Cursing luridly he lurched in a reeling run across the poop to the swivel-gun which stood at the head of the larboard ladder. Seizing this he swung it about until its muzzle bore full on the bulwark of the approaching frigate. Objects wavered dizzily before his bloodshot eyes, but he squinted along its barrel as if he were aiming a musket.

“Strike your colors, you damned pirate!” came a hail from the trim figure that trod the warship’s poop, sword in hand.

“Go to hell!” roared Vulmea, and knocked the glowing coals of his pipe into the vent of the gun-breech. The falcon crashed, smoke puffed out in a white cloud, and the double handful of musket balls with which the gun had been charged mowed a ghastly lane through the boarding party clustered along the frigate’s bulwark. Like a clap of thunder came the answering broadside and a storm of metal raked the Cockatoo’s decks, turning them into a red shambles.

Sails ripped, ropes parted, timbers splintered, and blood and brains mingled with the pools of liquor spilt on the decks. A round shot as big as a man’s head smashed into the falcon, ripping it loose from the swivel and dashing it against the man who had fired it. The impact knocked him backward headlong across the poop where his head hit the rail with a crack that was too much even for an Irish skull. Black Vulmea sagged senseless to the boards. He was as deaf to the triumphant shouts and the stamp of victorious feet on his red-streaming decks as were his men who had gone from the sleep of drunkenness to the black sleep of death without knowing what had hit them.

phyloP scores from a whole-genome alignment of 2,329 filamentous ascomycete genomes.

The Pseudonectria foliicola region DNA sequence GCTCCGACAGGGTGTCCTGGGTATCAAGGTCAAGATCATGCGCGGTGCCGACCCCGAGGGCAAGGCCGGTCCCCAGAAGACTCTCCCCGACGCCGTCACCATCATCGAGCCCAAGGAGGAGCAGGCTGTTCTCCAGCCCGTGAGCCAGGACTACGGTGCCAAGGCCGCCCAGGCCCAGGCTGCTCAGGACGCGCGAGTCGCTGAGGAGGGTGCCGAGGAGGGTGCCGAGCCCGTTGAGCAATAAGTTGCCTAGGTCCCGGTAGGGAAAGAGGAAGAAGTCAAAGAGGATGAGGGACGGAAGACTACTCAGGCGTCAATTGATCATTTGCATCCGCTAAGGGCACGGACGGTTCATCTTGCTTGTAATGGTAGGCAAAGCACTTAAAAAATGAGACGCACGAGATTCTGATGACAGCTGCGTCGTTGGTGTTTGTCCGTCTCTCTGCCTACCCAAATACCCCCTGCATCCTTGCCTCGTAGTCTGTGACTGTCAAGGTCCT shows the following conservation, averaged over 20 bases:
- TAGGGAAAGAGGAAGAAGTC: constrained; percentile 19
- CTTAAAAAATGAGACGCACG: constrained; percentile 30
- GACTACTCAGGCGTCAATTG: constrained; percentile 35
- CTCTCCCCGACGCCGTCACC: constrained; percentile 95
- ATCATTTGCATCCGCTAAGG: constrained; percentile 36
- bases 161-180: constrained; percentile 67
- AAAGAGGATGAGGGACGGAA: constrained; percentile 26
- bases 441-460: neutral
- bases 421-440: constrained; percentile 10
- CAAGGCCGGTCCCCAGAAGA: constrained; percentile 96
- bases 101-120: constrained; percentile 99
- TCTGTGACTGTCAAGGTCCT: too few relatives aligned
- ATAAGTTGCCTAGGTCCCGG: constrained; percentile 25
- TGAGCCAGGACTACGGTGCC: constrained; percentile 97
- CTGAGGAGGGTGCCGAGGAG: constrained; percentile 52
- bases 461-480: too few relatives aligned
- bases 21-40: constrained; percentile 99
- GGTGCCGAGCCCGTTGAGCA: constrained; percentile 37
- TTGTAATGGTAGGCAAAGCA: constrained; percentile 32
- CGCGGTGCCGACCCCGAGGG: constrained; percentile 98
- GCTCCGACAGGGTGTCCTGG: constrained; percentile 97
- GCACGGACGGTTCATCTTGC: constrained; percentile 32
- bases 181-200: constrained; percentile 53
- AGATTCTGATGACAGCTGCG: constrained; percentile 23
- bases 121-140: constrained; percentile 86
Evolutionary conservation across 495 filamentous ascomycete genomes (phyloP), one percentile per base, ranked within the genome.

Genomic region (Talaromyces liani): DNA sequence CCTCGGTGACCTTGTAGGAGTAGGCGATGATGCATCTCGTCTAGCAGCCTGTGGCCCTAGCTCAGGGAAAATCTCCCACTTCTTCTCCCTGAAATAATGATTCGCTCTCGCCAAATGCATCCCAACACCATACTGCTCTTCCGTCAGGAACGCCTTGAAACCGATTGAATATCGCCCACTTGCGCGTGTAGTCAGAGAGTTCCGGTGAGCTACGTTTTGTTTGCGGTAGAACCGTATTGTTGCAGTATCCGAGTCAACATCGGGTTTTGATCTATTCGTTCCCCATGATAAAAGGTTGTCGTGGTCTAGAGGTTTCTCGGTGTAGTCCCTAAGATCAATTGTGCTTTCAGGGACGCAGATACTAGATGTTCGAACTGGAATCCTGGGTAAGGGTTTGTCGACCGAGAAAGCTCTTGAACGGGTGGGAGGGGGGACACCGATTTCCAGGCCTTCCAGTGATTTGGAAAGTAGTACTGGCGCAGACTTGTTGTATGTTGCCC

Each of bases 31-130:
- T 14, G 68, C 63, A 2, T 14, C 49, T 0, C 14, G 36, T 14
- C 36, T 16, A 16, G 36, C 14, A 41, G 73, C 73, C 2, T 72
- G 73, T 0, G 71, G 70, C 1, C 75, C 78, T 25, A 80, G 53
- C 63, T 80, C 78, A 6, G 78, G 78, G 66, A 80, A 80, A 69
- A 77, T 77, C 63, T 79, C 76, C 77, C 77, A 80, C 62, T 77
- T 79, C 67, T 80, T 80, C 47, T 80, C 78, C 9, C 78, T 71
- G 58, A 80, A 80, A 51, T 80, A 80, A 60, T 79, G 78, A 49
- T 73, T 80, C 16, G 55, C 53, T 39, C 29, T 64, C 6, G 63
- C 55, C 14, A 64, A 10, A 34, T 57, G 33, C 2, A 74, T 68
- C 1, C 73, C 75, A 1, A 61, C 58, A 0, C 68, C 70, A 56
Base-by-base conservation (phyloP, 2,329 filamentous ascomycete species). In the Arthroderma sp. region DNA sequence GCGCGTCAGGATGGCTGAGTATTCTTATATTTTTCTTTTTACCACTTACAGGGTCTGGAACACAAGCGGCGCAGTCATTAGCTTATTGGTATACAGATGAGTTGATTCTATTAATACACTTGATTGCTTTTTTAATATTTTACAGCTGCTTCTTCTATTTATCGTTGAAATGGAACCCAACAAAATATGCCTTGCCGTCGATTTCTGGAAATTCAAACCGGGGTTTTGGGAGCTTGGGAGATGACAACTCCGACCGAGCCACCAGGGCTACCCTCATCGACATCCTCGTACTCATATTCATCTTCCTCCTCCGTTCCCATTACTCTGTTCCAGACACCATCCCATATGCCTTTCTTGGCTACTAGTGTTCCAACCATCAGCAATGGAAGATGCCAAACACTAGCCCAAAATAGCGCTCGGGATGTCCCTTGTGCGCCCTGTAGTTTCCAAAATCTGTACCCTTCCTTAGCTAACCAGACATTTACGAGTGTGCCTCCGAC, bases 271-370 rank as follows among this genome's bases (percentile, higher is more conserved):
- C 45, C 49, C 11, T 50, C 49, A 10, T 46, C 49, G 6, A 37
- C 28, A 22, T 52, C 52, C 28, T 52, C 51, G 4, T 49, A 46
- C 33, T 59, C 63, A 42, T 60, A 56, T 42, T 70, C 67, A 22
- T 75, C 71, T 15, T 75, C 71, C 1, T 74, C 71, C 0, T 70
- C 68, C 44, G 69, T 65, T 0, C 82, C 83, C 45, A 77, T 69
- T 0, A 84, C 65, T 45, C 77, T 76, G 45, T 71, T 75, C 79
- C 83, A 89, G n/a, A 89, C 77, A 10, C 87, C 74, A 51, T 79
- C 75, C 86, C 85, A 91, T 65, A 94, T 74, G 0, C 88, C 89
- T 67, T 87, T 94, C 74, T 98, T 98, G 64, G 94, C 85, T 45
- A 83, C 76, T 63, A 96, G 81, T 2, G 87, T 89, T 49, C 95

CAPTAIN John Wentyard, of his Majesty’s frigate the Redoubtable, sipped his wine delicately and set down the glass with a gesture that in another man would have smacked of affectation. Wentyard was a tall man, with a narrow, pale face, colorless eyes, and a prominent nose. His costume was almost sober in comparison with the glitter of his officers who sat in respectful silence about the mahogany table in the main cabin.

“Bring in the prisoner,” he ordered, and there was a glint of satisfaction in his cold eyes.

They brought in Black Vulmea, between four brawny sailors, his hands manacled before him and a chain on his ankles that was just long enough to allow him to walk without tripping. Blood was clotted in the pirate’s thick black hair. His shirt was in tatters, revealing a torso bronzed by the sun and rippling with great muscles. Through the stern-windows, he could see the topmasts of the Cockatoo, just sinking out of sight. That close-range broadside had robbed the frigate of a prize. His conquerors were before him and there was no mercy in their stares, but Vulmea did not seem at all abashed or intimidated. He met the stern eyes of the officers with a level gaze that reflected only a sardonic amusement. Wentyard frowned. He preferred that his captives cringe before him. It made him feel more like Justice personified, looking unemotionally down from a great height on the sufferings of the evil.

“You are Black Vulmea, the notorious pirate?”

“I’m Vulmea,” was the laconic answer.

“I suppose you will say, as do all these rogues,” sneered Wentyard, “that you hold a commission from the Governor of Tortuga? These privateer commissions from the French mean nothing to his Majesty. You—”

“Save your breath, fish-eyes!” Vulmea grinned hardly. “I hold no commission from anybody. I’m not one of your accursed swashbucklers who hide behind the name of buccaneer. I’m a pirate, and I’ve plundered English ships as well as Spanish — and be damned to you, heron-beak!”

Excerpt From: Robert E. Howard. “Black Vulmea.”